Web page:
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Apr 10, 2009
It didn't take the US 200 years to beat corruption down to its current level, it took the first 125 years or so to let it get so bad, and then the last 100 to beat it down. By that timeline, China should still be on the upswing.

The biggest difference now is at what level the corruption is most prevalent. In China, it's mostly local. The local party appartchik shaking you down for a bribe in order to get your business license or to not have them look too closely at all the arcane rules you might be violating. At the higher levels, they are more or less immune to that kind of corruption because they don't need millions of yuan , although they are typical politicians and can stil be flattered by celebrity and such. In the US, it is the mid and top level politicians who are most involved in corruption, even though they hide it pretty well by disguising it as gifts and low cost work and all. You don't see the local low level type corruption as much, such as the city official taking cash in order to get you on the schedule or the county deputy shaking you down, although it does still happen...

BTW, ntsergas should be banned from the blog. WTF does Rockband have to do with Chinese corruption?
 
 
Apr 10, 2009
I think the question is which system of government is more OPEN to corruption. The problem with Communism as a form of government is that the ruling class does not, inherently, have the same amount of public oversight, and is therefor more PRONE to corruption. The American system of government is only as corrupt as it is because people have let it get out of control, along with a large amount of apathy from the general public. So I guess what I'm saying is your argument seems to be entirely based on current results (or even worse, perceptions) rather than on POTENTIAL, which I would argue is the much more important metric.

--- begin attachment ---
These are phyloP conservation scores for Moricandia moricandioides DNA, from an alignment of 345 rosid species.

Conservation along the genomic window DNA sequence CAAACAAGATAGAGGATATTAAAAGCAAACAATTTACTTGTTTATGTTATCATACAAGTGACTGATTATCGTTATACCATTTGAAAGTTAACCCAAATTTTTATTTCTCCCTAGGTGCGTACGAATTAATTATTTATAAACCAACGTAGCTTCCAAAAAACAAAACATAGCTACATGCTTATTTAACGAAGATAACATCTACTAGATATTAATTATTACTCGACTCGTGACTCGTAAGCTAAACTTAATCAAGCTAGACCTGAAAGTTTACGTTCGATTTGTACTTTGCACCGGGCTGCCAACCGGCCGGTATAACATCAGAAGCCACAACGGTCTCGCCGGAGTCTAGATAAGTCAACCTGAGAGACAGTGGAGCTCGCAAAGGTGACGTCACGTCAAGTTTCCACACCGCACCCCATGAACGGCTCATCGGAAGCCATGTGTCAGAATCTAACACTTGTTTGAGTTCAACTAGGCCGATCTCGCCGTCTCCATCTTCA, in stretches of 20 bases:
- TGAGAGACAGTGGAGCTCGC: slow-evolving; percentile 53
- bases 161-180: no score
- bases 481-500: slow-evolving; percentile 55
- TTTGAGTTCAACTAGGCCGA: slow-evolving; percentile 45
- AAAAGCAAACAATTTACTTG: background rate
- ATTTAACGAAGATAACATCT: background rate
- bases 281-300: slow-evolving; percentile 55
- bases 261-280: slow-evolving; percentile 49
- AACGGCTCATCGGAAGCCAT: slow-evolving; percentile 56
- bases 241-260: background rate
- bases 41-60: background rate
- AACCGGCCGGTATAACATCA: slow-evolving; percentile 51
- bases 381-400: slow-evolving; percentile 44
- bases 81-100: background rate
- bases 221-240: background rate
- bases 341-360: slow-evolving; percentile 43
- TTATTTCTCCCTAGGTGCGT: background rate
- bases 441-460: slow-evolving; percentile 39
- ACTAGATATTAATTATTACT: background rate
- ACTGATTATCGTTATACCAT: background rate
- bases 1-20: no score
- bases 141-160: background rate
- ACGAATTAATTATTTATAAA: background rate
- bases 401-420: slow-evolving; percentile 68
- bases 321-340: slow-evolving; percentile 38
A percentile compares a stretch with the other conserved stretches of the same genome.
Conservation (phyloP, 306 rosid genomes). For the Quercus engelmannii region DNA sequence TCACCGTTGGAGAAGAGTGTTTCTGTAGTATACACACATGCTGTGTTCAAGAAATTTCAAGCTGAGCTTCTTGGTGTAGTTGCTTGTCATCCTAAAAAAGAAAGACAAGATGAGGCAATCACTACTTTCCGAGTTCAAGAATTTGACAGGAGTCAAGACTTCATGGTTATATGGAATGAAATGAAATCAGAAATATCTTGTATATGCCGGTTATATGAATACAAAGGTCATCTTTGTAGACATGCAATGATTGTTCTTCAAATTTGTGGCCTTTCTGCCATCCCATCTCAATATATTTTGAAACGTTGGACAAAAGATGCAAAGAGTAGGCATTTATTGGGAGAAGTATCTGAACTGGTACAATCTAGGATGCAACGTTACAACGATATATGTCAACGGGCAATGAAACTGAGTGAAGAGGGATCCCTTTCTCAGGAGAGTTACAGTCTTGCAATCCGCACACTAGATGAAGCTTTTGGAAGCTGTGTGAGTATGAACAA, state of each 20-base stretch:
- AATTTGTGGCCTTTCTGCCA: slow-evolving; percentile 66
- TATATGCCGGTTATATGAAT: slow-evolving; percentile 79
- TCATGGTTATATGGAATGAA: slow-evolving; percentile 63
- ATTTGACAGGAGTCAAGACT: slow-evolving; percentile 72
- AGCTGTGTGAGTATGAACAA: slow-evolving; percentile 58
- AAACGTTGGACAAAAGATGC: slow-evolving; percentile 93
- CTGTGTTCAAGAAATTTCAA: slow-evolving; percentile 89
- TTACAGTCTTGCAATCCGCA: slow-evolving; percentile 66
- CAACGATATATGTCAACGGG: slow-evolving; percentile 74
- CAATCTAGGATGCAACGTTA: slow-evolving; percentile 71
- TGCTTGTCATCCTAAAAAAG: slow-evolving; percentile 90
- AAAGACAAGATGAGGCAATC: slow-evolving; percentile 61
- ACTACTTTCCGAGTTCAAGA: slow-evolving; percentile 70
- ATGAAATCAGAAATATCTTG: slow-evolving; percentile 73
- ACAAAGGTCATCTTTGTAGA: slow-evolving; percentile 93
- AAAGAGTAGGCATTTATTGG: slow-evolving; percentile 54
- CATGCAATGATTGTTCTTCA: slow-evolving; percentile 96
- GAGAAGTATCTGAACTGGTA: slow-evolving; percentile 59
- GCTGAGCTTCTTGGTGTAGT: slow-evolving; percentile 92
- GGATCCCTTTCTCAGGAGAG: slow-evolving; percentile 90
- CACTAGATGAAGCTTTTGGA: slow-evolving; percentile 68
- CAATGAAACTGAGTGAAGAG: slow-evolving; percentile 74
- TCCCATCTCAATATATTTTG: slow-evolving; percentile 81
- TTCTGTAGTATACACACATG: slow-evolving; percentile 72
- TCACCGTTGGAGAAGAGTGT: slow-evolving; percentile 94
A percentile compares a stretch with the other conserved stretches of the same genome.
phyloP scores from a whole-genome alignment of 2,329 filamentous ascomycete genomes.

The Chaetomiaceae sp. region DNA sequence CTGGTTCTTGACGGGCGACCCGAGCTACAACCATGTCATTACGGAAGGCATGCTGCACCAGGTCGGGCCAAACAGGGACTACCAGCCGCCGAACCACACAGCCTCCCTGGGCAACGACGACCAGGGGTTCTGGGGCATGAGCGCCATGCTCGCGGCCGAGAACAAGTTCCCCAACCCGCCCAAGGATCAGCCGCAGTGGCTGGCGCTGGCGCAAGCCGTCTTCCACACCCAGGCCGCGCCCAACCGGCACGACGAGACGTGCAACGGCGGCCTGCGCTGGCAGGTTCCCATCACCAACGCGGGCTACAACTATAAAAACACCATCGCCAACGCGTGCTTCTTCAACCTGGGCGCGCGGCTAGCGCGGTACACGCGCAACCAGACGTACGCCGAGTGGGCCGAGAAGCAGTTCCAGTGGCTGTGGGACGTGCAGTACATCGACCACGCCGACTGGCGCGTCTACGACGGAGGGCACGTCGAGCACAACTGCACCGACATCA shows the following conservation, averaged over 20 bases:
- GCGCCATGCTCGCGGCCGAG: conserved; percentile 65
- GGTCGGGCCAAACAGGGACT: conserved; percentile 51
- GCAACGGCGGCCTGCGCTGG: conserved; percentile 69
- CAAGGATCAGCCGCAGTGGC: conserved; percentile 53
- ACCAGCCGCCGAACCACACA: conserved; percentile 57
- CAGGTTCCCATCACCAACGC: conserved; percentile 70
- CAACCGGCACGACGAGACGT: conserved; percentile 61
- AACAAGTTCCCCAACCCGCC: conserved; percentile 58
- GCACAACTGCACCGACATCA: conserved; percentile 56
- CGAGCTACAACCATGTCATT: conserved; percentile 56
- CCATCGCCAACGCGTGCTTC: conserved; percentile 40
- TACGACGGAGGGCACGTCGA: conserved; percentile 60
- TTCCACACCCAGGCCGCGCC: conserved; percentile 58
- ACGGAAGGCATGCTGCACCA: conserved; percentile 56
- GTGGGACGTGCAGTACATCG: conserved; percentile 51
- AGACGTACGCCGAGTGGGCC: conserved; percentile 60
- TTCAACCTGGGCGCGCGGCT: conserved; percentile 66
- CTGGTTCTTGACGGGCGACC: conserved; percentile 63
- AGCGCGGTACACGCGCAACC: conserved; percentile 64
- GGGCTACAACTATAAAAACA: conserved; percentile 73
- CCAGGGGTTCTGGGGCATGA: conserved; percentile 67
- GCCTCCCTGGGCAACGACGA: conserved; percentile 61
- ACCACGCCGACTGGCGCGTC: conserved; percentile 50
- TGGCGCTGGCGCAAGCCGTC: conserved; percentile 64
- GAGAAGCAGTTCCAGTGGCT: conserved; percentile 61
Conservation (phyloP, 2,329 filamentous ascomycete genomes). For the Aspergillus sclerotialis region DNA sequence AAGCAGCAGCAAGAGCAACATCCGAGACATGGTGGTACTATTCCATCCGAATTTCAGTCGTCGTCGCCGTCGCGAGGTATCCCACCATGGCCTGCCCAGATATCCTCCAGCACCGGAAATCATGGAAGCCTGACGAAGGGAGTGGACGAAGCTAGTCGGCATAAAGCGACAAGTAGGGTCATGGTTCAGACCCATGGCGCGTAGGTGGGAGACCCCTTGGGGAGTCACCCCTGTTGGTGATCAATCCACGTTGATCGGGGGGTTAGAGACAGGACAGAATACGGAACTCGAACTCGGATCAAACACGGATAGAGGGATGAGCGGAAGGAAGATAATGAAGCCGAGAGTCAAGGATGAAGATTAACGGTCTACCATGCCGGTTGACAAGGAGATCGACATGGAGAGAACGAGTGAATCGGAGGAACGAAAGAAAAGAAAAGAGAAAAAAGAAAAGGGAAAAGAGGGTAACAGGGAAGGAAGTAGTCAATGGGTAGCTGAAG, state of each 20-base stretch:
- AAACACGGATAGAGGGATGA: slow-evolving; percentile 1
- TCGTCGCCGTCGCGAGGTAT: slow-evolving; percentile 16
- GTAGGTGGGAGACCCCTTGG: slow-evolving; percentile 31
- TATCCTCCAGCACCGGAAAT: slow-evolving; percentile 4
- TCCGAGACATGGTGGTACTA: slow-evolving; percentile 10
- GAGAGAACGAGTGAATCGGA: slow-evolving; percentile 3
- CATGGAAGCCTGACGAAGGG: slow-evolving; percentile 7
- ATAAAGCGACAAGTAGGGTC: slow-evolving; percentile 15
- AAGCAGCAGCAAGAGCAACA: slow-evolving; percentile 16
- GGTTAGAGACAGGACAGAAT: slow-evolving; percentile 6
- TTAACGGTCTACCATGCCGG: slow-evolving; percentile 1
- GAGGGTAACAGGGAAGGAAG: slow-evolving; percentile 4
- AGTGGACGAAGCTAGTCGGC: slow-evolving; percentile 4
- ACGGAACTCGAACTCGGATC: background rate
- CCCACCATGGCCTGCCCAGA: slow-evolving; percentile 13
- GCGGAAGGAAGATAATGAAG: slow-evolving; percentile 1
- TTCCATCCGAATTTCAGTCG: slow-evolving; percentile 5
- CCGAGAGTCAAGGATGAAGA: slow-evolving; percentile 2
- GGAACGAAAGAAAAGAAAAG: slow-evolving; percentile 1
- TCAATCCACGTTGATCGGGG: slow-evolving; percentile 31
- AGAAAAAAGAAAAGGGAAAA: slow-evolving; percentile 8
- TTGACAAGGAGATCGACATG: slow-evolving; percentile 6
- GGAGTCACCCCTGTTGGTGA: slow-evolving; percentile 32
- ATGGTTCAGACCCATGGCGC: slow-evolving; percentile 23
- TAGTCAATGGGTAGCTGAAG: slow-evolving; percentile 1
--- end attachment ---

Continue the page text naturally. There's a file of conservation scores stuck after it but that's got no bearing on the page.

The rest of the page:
Apr 10, 2009
"The difference is the effectiveness of enforcement"

That's hardly the only important difference. Enforcement is only one of the checks on corruption. Oversight and transparency are just as important. China is lacking on both.
 
 
Apr 10, 2009

China is corrupt but it's functionally corrupt. You generally get what you pay for. And corruption is limited to lower levels. The higher you get the more the risk. Beats places that are unfunctionally corrupt, like Nigeria.

All told, I'd rather deal with a party of secretary in Hunan, agreeing to buy all my stationary from his brother's shop, than with the IRS.

Anyway, it all reminds me of a Bukowski quote: "The difference between a democracy and a dictatorship is that in a democracy you vote first and take orders later; in a dictatorship you don't have to waste your time voting.
 
 
Apr 10, 2009
The best corruption indicator comes from Transparency International. It only measures perceived corruption, using survey methodology. But it's the best we've got.

<http://www.transparency.org/regional_pages/asia_pacific/resources/surveys_and_indices>
 
 
Apr 10, 2009
"If you look at America early in this century, corruption was rampant, probably on the level of China today."

Now your just speculating. No, I think corruption will be minimal in a country with Free Press as opposed to that of China